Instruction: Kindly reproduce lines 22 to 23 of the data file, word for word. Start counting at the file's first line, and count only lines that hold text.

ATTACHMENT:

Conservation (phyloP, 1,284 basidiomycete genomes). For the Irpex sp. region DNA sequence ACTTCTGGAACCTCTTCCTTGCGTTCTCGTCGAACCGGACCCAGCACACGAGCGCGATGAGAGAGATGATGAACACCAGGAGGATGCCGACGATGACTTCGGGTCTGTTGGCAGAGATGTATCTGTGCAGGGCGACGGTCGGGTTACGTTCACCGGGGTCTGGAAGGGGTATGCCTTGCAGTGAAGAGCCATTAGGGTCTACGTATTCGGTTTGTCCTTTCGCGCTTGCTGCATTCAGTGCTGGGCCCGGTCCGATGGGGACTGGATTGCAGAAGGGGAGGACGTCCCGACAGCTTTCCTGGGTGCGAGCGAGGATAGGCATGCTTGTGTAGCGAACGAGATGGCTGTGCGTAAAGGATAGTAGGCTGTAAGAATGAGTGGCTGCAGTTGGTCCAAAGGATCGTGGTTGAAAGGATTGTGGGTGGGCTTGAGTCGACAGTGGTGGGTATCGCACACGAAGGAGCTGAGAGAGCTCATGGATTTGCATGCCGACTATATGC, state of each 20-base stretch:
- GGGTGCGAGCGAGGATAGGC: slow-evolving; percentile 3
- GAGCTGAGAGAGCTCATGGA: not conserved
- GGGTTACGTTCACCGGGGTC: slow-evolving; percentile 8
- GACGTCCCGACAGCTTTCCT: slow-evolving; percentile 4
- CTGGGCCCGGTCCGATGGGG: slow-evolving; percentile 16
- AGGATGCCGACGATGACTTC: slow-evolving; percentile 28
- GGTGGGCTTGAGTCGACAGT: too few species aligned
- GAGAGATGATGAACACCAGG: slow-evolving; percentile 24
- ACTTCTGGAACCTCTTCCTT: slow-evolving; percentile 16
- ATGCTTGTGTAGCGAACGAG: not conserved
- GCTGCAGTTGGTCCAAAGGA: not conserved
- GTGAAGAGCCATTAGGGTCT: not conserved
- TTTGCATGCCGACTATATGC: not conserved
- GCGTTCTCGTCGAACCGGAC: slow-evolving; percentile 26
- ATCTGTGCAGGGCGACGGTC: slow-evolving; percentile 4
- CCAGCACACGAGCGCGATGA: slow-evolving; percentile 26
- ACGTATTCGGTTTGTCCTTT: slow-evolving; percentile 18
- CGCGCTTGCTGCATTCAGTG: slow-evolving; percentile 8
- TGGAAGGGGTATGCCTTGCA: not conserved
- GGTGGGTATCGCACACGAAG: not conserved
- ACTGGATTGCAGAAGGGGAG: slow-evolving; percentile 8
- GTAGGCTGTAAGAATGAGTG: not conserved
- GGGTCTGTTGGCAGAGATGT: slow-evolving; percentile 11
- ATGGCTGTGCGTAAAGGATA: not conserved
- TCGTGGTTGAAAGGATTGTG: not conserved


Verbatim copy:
- ACTGGATTGCAGAAGGGGAG: slow-evolving; percentile 8
- GTAGGCTGTAAGAATGAGTG: not conserved